Russian TV Panel Laughs While Discussing Nuclear Strikes Against the U.S.

A panel of Russian analysts on a state-owned TV channel laughed as they discussed a potential nuclear strike against the U.S. after President Vladimir Putin touted the test launch of the new Sarmat intercontinental ballistic on Wednesday.

The Russian military reportedly test-fired the nuclear-capable Sarmat missile from Plesetsk in the country's northwestern region and successfully hit targets in the Kamchatka Peninsula, some 3,700 miles away. Putin said that the long-awaited weapon is "capable of overcoming all modern means of anti-missile defense."

Discussing the launch of the Sarmat on Russia-1, the analysts laughed and giggled while one laid out the possibility of a strike against the U.S., specifically mentioning New York City. The clip was first reported and shared to Twitter by Julia Davis, a columnist for The Daily Beast and the creator of the Russian Media Monitor.

"Meanwhile on Russian state TV: hosts and panelists giggling uncontrollably, while discussing nuclear strikes against the continental territory of the United States. Can you imagine any of our prominent media anchors laughing at the idea of destroying cities?" Davis tweeted on Thursday.

"Americans don't have this kind of rockets and never had them," one of the panelists said during the Russia-1 broadcast, according to an English translation. Video footage of the Sarmat launch plays next to him on the screen.

"What kind of objects can it destroy? What size of territory?" another panel member asked.

When the first panelist responded, he suggested it could be used against "our so-called partners," referring to the U.S. Others on the panel began to laugh as another said, "Partner is very important."

"Objects like the city of New York, a good city, but it would be gone," the first panelist asserted. "Completely gone with one rocket," he added.

The Russian intercontinental ballistic missile test comes as tensions remain high between Moscow and the U.S. and its fellow NATO nations amid the ongoing assault on Ukraine. After Putin launched the full-scale invasion eight weeks ago, on February 24, he drew swift international condemnation.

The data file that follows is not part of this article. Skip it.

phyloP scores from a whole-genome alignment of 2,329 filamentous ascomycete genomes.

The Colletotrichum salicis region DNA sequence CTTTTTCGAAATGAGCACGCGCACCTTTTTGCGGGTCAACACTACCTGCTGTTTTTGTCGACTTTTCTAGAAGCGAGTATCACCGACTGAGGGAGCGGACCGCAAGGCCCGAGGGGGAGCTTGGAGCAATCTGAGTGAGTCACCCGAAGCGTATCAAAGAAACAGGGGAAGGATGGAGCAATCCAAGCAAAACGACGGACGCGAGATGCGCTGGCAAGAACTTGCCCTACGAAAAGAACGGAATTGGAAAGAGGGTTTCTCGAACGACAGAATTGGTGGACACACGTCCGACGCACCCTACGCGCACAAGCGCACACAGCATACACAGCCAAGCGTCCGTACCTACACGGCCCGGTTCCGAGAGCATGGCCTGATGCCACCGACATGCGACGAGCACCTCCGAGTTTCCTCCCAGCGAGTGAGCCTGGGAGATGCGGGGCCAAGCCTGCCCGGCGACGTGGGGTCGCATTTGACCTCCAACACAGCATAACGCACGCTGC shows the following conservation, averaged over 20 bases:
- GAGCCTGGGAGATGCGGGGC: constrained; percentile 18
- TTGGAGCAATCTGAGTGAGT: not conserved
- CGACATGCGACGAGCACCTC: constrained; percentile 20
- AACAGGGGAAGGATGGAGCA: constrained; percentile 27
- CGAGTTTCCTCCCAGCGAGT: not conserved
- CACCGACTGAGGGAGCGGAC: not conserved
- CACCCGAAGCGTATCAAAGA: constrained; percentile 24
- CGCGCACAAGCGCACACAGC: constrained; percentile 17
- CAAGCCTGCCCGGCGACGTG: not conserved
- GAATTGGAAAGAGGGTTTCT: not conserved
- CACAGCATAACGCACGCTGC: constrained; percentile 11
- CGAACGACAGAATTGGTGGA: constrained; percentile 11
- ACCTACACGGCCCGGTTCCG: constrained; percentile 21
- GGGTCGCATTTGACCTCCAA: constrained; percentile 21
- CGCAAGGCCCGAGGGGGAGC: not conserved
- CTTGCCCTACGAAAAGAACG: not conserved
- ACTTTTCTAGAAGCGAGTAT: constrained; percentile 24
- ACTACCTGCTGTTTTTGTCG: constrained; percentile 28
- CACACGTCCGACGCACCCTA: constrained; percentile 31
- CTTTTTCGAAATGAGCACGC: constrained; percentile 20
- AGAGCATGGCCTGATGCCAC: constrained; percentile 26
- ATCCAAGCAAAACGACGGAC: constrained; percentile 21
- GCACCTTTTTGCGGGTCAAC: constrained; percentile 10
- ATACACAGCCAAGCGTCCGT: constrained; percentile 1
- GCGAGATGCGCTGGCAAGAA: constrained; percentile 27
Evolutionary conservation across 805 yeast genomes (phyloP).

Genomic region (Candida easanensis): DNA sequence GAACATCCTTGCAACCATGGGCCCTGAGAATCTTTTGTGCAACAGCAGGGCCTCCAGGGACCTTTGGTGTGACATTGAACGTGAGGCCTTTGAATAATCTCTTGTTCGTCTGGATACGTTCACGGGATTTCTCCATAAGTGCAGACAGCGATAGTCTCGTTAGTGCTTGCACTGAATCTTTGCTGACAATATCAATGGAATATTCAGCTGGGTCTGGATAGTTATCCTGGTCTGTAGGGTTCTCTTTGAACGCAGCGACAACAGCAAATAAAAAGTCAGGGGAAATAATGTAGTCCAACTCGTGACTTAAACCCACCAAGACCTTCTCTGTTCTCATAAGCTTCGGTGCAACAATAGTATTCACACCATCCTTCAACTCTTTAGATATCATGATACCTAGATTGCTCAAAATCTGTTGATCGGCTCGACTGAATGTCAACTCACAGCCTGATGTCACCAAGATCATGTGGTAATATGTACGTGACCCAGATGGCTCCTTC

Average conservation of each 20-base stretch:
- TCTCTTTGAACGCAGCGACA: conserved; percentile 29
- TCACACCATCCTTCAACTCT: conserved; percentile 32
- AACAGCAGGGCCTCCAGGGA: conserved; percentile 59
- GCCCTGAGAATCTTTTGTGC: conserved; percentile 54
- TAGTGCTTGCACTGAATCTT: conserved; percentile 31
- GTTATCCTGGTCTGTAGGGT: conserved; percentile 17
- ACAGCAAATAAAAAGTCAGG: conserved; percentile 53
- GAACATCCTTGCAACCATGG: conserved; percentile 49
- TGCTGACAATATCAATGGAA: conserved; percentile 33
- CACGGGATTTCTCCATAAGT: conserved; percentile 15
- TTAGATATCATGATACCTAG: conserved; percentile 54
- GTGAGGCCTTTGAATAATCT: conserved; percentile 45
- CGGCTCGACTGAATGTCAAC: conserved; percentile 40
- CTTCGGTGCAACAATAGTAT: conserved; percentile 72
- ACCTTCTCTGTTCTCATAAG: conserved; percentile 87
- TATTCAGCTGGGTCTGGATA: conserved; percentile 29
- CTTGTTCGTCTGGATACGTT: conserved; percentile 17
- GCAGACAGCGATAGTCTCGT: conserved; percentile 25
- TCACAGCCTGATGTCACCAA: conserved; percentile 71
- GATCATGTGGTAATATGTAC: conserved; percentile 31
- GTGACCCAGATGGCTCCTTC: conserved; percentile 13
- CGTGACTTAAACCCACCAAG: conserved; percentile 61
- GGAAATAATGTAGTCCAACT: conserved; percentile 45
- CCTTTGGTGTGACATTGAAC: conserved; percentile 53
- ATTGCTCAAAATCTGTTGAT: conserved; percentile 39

The U.S., Canada and Western European nations quickly implemented severe sanctions targeting the Russian economy and members of Russia's elite. NATO countries have also sent billions of dollars in weapons and humanitarian aid to Ukraine as its forces continue to repel the invaders. After two months of war, the Russians have failed to conquer any major Ukrainian city, and Kyiv's government remains in place.

"This truly unique weapon will strengthen the combat potential of our armed forces, reliably ensure Russia's security from external threats and provide food for thought for those who, in the heat of frenzied aggressive rhetoric, try to threaten our country," Putin said Wednesday after the Sarmat test.

When the Russian leader announced the invasion of Ukraine in February, he warned Western nations that any effort to get in his way would "lead you to such consequences that you have never encountered in your history." A few days later, Putin ordered Russia's nuclear forces to be put on high alert.

Russian missile
Russian President Vladimir Putin this week touted the test launch of an intercontinental missile. Above, an RS-24 Yars intercontinental ballistic missile vehicle during rehearsals on April 18 for the Victory Day Military Parade in Alabino, outside of Moscow. Contributor/Getty Images

Meanwhile, President Joe Biden said in late February that Americans should not be concerned about the possibility of a nuclear war breaking out. Asked whether Americans should worry about that possibility, Biden said, "No."

However, United Nations Secretary-General António Guterres gave a different assessment in March. "The prospect of nuclear conflict, once unthinkable, is now back within the realm of possibility," he warned.

Russia has the largest number of nuclear weapons of any nation in the world, according to the International Campaign to Abolish Nuclear Weapons. The organization's data shows that Russia has 6,255 warheads. The U.S. has the second-highest number, with some 5,550. After that, China is third with just 350. Even one nuclear warhead attack could lead to a catastrophic loss of life and destruction, as well as decades of long-term effects from radioactive fallout.

Newsweek reached out to the Russian Embassy for comment.